This story has been updated since its original publication to correct the percentage of women enrolled in the Paul M. Hebert Law Center in 2011 from 43.7 to 43.2. The Network regrets the error.
The number of women attending the LSU Paul M. Hebert Law Center is the highest it has ever been, although for the past decade, the school has lagged behind Louisiana’s other law schools and the national average for percentage enrollment.
Of the 571 law students enrolled in LSU law school last year, 50% were women, up from the 45.5% recorded in 2018 and a significant increase from the 43.2% recorded in 2011.
Compared to the state’s other four law schools, however, LSU still maintains the smallest percentage of female students for every year but one dating back to 2011—the last year for which The Network was able to access enrollment figures. Meanwhile, Southern University in north Baton Rouge consistently has enrolled the largest percentage of female students in its law program of any institution during that same period, with women comprising more than 60% of its attendees, though LSU officials warn against comparing the two schools.
LSU also lags behind the national average for female enrollment. Nationwide, more women are learning the law than ever before, with women outnumbering men in enrollment across the country every year since 2016. While national figures were unavailable for 2019, 52.4% of law students in 2018 were women, and females constituted a majority in nine of the nation’s top 20 law schools, including Georgetown, Northwestern and Vanderbilt universities.
Female representation in the student body, however, has steadily increased at LSU over the past decade. In 2011, there were nearly 100 more men than women enrolled, with women comprising 43.2% of the program. Compare that to last year, when women outnumbered men by four.
Assistant Dean for Student Affairs Jake Henry, who previously served as the director of admission for eight years, says he noticed diversity was an issue when he arrived at LSU in 2011, and became concerned it would eventually become an issue with the American Bar Association.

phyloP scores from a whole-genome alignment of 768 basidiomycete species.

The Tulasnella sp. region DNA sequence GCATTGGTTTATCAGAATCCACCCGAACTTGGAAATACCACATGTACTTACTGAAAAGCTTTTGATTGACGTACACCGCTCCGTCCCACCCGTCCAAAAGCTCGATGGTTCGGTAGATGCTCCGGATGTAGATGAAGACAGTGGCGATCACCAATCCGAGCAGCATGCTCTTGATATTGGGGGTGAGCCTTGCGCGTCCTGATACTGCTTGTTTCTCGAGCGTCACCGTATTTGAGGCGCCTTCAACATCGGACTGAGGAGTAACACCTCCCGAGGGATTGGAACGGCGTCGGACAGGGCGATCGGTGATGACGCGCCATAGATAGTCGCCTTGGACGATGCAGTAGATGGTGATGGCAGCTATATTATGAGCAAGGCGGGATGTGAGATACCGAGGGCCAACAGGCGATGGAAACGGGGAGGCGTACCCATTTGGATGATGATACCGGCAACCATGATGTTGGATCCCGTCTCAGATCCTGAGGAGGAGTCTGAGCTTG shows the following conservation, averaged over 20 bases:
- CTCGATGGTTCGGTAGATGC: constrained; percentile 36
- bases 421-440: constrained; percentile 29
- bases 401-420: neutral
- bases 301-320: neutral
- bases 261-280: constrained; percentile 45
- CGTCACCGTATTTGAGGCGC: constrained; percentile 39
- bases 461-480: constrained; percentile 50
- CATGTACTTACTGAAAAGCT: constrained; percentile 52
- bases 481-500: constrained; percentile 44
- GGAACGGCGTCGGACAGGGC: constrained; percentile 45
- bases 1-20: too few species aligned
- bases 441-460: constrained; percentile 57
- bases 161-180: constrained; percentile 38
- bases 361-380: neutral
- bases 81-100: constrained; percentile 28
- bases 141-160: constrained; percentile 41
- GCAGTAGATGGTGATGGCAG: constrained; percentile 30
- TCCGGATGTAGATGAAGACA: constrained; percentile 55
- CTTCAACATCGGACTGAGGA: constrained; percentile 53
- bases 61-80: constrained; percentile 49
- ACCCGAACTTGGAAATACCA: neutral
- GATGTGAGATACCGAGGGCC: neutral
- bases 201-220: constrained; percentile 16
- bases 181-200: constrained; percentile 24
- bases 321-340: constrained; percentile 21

Henry explains that the school does track who is committing to the program, but doesn’t focus on one specific diversity metric—and instead considering the overall makeup of the admitting class, including geographic and racial diversity.
Ultimately, he says, none of those individual metrics determines whether someone is offered admission into the program. That decision, he insists, is purely based on academic merits.
“I’ve never been part of a conversation saying this is a particular goal the school has when it comes to a particular metric of diversity,” he says. “Our ultimate goal is to bring in as much of a diverse class as possible … (but) we view the admissions decision as an academic decision.”
So what steps has the school taken to ensure the program is inclusive? Henry credits the increase of female representation in the program and recruitment efforts, and says the center has launched a number of different campaigns encouraging faculty members reach out to students after they’re offered admission, including matching female students with female professors.
“We’ve been strategic with our recruiting,” Henry says, “but that doesn’t necessarily lead to enrollment.”
For the class admitted in fall of 2019, Henry says, LSU received a total of 978 applications—476 of them from men; 502 from women. Of those, some 260 men and 281 women were offered admission. From that, 108 women and 98 men would go on to enroll in the program as first-year students, a sharp increase from the 90 women and 117 men who did so the previous year.
The Network requested comparable gender-based applicant and admission offer statistics for applicants since 2011, but after initially agreeing to provide the figures, LSU denied the request citing concerns that the data was “competitive.” The Network has filed a public records request for the information.
Nationwide, though more women are in law school than ever before, statistics show that they are less likely to be admitted into a prestigious program, and are instead mostly enrolling in lower-ranked institutions.
One possible reason experts consider as holding women back from being offered seats in prestigious institutions is the importance schools are placing on LSAT scores when considering admission. Women on average score two points less on the LSAT than their male test-taking counterparts.
US News & World Report‘s 2020 Best Law Schools rankings put Tulane at No. 52, LSU at No. 100, Loyola at No. 138 and Southern University at No. 146-192.